Here at LUCA Sunscreen, we have Dr. Karl to remind us about sun safety and tips for having fun in the sun!  But what about Fido or Fluffy? The American Association for Animal Hospitals (AAAH), Healthy Pet website has some great information on keeping your extended family member safe from the perils of the sun!   Just follow these few summer pet safety tips and you can keep your animal friends healthy and enjoy the months of sun and fun.

  • Never leave your pet in the car. Did you know the sun can raise the temperature inside your car to 120 degrees Fahrenheit in a matter of minutes, even with the windows rolled down? Best leave your pet at home when running errands.
  • As you’re outside enjoying the warm weather, keep your pet leashed. It will keep them from getting lost, fighting other animals, and eating and drinking things that could make them sick. This tip isn’t just for dogs–even cats can learn to walk on a leash if you train them.
  • Water, water everywhere. Whether you’re indoors or out, both you and your pet need access to lots of fresh water during the summer, so check the water bowl several times a day to be sure it’s full.
  • Pets need sunscreen too. Though all that fur helps protect your animal, they can get sunburned, particularly if they have light skin and hair. Sunburn in animals can cause problems similar to those it can cause in people, including pain, peeling, and skin cancer. So keep your pet out of the sun between 10 a.m. and 4 p.m., and when you do go out, rub a bit of LUCA Continuous Spray 50 or LUCA Max Sport 30 on unprotected areas like the tips of ears, the skin around the lips, and the tip of the nose.
  • Watch out for antifreeze. Hot weather may tempt your pet to drink from puddles in the street, which can contain antifreeze and other chemicals. Antifreeze has a sweet taste that animals like, but it’s extremely toxic. When you’re walking your pet, make sure they don’t sneak a drink from the street.
  • Be cautious on humid days. Humidity interferes with an animals’ ability to rid them of excess body heat. When we overheat we sweat, and when the sweat dries it takes excess heat with it. Our four-legged friends only perspire around their paws, which is not enough to cool the body. To rid themselves of excess heat, animals pant. Air moves through the nasal passages, which picks up excess heat from the body. As it is expelled through the mouth, the extra heat leaves along with it. Although this is a very efficient way to control body heat, it is severely limited in areas of high humidity or when the animal is in close quarters.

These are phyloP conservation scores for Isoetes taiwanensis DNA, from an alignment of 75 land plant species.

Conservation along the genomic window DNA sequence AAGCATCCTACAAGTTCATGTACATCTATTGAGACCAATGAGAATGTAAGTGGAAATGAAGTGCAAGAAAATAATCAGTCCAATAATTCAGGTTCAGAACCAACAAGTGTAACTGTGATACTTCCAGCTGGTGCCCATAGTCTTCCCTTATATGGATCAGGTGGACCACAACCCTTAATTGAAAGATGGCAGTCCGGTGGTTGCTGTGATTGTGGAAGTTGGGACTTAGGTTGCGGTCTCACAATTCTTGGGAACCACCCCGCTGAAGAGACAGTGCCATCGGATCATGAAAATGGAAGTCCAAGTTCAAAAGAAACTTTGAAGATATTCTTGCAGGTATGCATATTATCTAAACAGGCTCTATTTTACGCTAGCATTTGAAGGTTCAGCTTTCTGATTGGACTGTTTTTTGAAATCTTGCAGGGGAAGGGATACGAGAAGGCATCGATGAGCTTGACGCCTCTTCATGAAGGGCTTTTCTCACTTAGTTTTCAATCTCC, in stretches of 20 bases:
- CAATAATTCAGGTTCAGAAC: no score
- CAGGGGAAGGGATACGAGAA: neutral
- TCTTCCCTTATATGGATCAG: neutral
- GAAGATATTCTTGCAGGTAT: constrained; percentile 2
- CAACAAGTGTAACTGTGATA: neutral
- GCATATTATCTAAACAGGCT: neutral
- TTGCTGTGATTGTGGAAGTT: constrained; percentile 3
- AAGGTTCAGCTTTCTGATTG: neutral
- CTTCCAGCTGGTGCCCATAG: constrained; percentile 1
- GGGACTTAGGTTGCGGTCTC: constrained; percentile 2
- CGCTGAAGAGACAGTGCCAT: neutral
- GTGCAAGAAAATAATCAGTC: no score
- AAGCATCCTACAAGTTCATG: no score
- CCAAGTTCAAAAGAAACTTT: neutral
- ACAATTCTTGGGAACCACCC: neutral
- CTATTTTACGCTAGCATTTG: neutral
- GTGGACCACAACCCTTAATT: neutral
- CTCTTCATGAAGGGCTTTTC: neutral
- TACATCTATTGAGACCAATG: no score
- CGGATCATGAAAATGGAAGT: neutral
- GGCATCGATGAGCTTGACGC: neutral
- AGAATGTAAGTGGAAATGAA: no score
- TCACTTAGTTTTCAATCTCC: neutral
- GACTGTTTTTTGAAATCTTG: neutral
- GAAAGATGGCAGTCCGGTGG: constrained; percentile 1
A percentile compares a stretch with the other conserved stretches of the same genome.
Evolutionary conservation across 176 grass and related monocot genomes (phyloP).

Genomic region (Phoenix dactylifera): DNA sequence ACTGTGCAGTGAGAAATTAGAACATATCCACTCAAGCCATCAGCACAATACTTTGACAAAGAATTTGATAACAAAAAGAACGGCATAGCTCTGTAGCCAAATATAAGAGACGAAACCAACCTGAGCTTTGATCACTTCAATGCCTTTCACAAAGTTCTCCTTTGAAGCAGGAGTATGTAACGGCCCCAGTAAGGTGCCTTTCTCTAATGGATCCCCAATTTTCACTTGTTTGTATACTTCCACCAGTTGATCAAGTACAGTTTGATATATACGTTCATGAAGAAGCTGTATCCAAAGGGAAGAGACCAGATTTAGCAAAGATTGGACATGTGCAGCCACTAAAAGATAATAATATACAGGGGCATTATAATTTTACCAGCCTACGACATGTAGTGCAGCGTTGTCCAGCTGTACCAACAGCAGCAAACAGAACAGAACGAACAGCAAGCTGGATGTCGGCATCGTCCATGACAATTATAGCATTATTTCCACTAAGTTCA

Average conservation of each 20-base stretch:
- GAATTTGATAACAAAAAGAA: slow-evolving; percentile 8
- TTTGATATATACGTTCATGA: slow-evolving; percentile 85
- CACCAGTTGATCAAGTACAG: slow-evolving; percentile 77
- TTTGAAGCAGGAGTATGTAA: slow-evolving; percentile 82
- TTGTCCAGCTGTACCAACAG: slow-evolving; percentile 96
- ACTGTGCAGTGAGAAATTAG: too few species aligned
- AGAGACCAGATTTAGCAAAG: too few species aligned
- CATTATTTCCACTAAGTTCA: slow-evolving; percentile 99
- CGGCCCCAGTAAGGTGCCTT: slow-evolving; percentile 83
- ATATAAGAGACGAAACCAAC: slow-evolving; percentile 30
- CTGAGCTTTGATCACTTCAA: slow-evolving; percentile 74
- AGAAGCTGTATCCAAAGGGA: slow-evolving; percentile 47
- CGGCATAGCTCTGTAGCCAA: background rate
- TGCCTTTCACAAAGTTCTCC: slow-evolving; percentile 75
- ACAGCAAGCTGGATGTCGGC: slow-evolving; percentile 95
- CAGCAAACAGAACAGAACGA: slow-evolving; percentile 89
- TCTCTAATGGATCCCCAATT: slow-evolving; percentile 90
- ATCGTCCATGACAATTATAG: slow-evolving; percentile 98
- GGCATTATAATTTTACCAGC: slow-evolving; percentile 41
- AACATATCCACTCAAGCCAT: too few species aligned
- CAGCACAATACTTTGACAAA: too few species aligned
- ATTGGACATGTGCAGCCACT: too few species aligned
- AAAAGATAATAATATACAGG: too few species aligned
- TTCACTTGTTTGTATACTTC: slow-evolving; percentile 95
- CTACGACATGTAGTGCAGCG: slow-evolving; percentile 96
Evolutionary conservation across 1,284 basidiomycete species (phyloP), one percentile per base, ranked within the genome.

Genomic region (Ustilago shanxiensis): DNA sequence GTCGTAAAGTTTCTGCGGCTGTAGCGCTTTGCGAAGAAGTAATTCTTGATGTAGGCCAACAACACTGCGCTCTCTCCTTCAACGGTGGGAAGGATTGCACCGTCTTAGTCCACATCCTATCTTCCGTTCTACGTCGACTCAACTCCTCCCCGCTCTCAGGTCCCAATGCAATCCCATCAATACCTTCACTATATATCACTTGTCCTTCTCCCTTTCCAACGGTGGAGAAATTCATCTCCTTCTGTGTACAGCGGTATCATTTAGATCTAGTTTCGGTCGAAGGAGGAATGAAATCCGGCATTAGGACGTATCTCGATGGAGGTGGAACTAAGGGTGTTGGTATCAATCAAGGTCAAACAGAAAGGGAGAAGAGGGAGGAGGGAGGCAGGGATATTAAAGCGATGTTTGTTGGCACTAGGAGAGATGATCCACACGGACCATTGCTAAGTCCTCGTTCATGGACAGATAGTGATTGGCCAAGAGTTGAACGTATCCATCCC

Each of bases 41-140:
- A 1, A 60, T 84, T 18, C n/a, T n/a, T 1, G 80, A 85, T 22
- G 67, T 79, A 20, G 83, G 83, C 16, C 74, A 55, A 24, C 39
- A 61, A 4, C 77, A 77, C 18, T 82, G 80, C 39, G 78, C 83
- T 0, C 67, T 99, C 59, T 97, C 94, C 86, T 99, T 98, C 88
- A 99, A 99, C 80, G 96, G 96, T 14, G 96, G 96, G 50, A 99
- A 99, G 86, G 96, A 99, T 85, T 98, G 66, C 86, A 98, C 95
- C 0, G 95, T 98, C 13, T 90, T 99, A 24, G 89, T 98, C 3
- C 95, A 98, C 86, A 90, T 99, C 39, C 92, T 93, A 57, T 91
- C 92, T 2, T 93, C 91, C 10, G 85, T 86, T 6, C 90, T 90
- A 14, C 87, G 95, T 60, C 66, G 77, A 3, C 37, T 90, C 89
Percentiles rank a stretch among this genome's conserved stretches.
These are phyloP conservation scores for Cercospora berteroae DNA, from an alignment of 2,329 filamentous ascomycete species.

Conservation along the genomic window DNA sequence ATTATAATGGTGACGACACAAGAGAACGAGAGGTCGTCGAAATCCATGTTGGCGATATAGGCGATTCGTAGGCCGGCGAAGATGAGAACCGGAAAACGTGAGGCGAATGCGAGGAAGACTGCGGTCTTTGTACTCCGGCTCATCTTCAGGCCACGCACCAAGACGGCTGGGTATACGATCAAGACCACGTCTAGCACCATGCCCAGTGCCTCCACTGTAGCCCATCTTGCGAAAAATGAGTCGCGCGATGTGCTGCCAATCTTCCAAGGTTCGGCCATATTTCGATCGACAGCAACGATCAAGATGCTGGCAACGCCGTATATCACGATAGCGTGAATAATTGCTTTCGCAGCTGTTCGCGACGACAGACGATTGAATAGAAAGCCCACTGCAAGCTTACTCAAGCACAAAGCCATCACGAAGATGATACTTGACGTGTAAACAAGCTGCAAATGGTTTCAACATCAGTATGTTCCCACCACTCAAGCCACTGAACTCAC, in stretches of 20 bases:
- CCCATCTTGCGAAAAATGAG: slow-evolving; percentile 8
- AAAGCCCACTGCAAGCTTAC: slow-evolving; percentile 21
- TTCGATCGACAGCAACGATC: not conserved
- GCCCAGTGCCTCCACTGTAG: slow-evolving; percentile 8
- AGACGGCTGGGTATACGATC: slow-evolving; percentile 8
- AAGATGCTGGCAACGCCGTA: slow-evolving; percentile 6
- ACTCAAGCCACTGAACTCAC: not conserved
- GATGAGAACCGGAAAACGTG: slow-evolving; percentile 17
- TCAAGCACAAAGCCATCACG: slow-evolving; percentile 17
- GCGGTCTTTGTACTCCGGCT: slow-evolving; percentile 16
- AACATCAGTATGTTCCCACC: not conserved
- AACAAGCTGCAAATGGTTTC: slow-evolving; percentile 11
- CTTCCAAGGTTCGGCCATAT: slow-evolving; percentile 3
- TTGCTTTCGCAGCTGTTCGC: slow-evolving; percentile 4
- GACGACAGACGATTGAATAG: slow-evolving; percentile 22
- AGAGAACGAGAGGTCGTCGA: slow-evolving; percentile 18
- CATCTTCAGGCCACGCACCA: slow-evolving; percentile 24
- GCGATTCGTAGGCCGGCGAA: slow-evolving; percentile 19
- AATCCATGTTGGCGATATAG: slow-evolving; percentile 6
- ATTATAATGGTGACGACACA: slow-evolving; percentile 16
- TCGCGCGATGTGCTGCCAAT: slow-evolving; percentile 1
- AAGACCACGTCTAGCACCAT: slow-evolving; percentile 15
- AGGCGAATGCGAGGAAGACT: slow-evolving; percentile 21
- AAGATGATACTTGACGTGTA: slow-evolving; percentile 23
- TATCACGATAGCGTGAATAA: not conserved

• Make sure your pet doesn’t overexert herself. Though exercise is an important part of keeping your dog or cat at a healthy weight, which helps their body stay cool, overdoing it can cause them to overheat. Keep the walks to a gentle pace and make sure you’re carrying plenty of water. Excess panting means its’ time to stop.
  • Take it easy on pets that can’t deal with the heat. Elderly, very young, and ill animals have a hard time regulating their body temperature, so make sure they stay cool and out of the sun on steamy summer days. Overweight dogs are also more prone to overheating, because their extra layers of fat act as insulation, which traps heat in their bodies and restricts their breathing capabilities.
  • Bring them inside. Animals shouldn’t be left outside unsupervised on long, hot days, even in the shade. Shade can move throughout the afternoon, and pets can become ill quickly if they overheat, so keep them inside as much as possible.
  • Keep an eye out for heatstroke. Heatstroke is a medical emergency. If you suspect your pet has heatstroke, you must act quickly and calmly. Have someone call a veterinarian immediately. In the meantime, lower the animal’s body temperature by applying towels soaked in cool water to the hairless areas of the body. Often the pet will respond after only a few minutes of cooling, only to falter again with his temperature soaring back up or falling to well below what is normal. With this in mind, remember that it is imperative to get the animal to a veterinarian immediately. Once your pet is in the veterinarian’s care, treatment may include further cooling techniques, intravenous fluid therapy to counter shock, or medication to prevent or reverse brain damage.

Signs of Heatstroke:

  • Panting
  • Staring
  • Anxious expression
  • Refusal to obey commands
  • Warm, dry skin
  • High fever
  • Rapid heartbeat
  • Vomiting
  • Collapse

Even with emergency treatment, heatstroke can be fatal. The best cure is prevention by just following the outlined tips.  Your pet counts on you to keep them out of harm’s way.  Both you and your furry friends can enjoy those long, hot, dog-days of summer without a care in the world!